3 minutes 38 seconds
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The Great Depression sucked for a lot of people. When it's discussed, it's often only in reference to the United States or Germany and the impact that it had on their societies. But what about the other major powers in the world? How much, if at all, did the Great Depression affect them, and how did their leaders try to deal with it? So, as you'll probably know, the Great Depression began in the late 1920s.
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This led to businesses collapsing, people losing their jobs, those people then had less money to spend, meaning other businesses couldn't sell stuff, meaning theirs went bust, and so forth. This led to a downward spiral that saw international trade collapse. So how did it affect the great powers? Polar opposite to the United States was the Union of Soviet Socialist Republics, 1 of the 2 communist countries in the world at this point. And given that they were under international sanction and barred from most cross-border trade, the Great Depression had very little effect on it.
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In fact, being able to point to declining capitalist economies was a massive propaganda boon, especially when combined with the 100, 000 US citizens that went to the Soviet Union for a better life, just in time for the coming purges. The lack of opportunities in the rest of the world saw many technical experts head to the USSR to help set up factories, which meant that as a result the USSR saw substantial economic growth whilst the rest of the world declined, an effect which helped to bolster support for communism across numerous countries. In Britain, the Great Depression was different to the United States in that the British government had cleverly prepared for it. You see, it's impossible to enter an economic depression if you never left 1. Which was the case for the UK, which had been in a prolonged economic downturn since the end of the First World War.
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The British government panicked and sought to balance its budget because it was running out of gold reserves. As such, Prime Minister Ramsay Macdonald sought to raise taxes and cut spending, which his party, the Labour Party, couldn't countenance. As such he quit the Labour Party and then formed a new Labour Party and governed with the Conservatives. Britain would recover from the Depression by 1935, because the only way was up at that point. This was mostly due to it leaving the gold standard and thus being able to devalue the pound to boost exports.
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And unemployment went down fairly quickly after Britain began a programme of mass rearmament, just in case that new German government got up to something. France avoided the worst of the crisis because it was much more self-sufficient in things like agriculture and manufacturing. There was a mild effect on employment, but France's decline was mild compared to Italy's, America's or Germany's. It did, however, take a long time for France to recover from this decline relative to other nations because it fiercely held onto the gold standard. Many in France hated the idea of devaluing the franc, and so it wasn't until 1936 that they actually came off the gold standard and devalued their currency to boost exports.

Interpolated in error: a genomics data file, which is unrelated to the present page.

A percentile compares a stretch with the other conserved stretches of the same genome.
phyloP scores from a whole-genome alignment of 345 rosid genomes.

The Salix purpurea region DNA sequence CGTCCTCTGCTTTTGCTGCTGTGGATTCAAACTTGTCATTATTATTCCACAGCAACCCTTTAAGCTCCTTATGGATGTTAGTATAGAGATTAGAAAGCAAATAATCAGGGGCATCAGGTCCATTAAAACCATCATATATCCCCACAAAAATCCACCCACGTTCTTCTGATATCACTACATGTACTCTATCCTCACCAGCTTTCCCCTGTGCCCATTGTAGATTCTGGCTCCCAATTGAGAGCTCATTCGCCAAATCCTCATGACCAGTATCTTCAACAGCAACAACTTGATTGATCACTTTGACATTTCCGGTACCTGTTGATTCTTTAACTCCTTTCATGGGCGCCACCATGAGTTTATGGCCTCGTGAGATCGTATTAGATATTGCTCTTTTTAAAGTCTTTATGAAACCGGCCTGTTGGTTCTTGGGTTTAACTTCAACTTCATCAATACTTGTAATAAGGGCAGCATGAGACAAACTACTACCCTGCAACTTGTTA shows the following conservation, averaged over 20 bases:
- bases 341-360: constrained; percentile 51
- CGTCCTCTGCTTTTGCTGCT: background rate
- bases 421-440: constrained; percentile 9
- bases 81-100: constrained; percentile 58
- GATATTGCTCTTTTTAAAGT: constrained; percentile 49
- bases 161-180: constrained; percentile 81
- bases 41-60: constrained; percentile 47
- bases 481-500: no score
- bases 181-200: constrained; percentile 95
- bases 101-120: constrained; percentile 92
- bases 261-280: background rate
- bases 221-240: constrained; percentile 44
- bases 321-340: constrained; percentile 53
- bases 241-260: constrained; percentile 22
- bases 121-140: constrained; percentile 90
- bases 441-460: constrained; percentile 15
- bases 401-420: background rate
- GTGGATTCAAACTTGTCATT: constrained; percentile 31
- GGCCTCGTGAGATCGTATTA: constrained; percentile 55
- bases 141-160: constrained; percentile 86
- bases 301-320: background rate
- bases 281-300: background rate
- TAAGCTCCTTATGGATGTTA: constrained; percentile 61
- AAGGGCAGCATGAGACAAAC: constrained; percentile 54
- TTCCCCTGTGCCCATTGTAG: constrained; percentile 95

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Italy was similar in that it also fiercely stuck to the gold standard, but the government there also saw the Great Depression as an opportunity. When important businesses collapsed, the government stepped in and Given that it ran a surplus, it was able to use excess money to continue paying wages and producing goods. Italy's economy was the second in Europe to recover after Britain's, and the crisis gave Italy's government near complete control over its economy, which it would soon turn to war. Outside of Europe, Japan was the first major economy to recover from the Great Depression. This was because its government opted to immediately devalue its currency and spend a bunch of it on keeping businesses open.
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This led to Japan's economy growing quite rapidly whilst the European powers were still stagnant, meaning that the Japanese economy was much better prepared for… foreign adventures. The major powers had mostly recovered by the beginning of the Second World War, but it wasn't until the mid-1950s that all of them had beaten their pre-Depression metrics. I hope you enjoyed this episode and a special thanks to my patrons Jerry Lambdin, Jordan Longley, Adam Stalter, Marcus Arsner, YN Hockey, Spencer Lightfoot, Rod D. Martin, Words About Books Podcast, Captain Psydog, Gustav Swan, Marvin Casal, Camoon Yoon, Winston K. Wood, Boogily Woogily, Daniel Tobian, Miss Isette, Aaron the White, Corey Turner, The McWhopper, Alex Schwin, Anthony Beckett, Copper Tone, Maggie Plaskowski, Shuenin, Spinning 3 Plates and Charles I.
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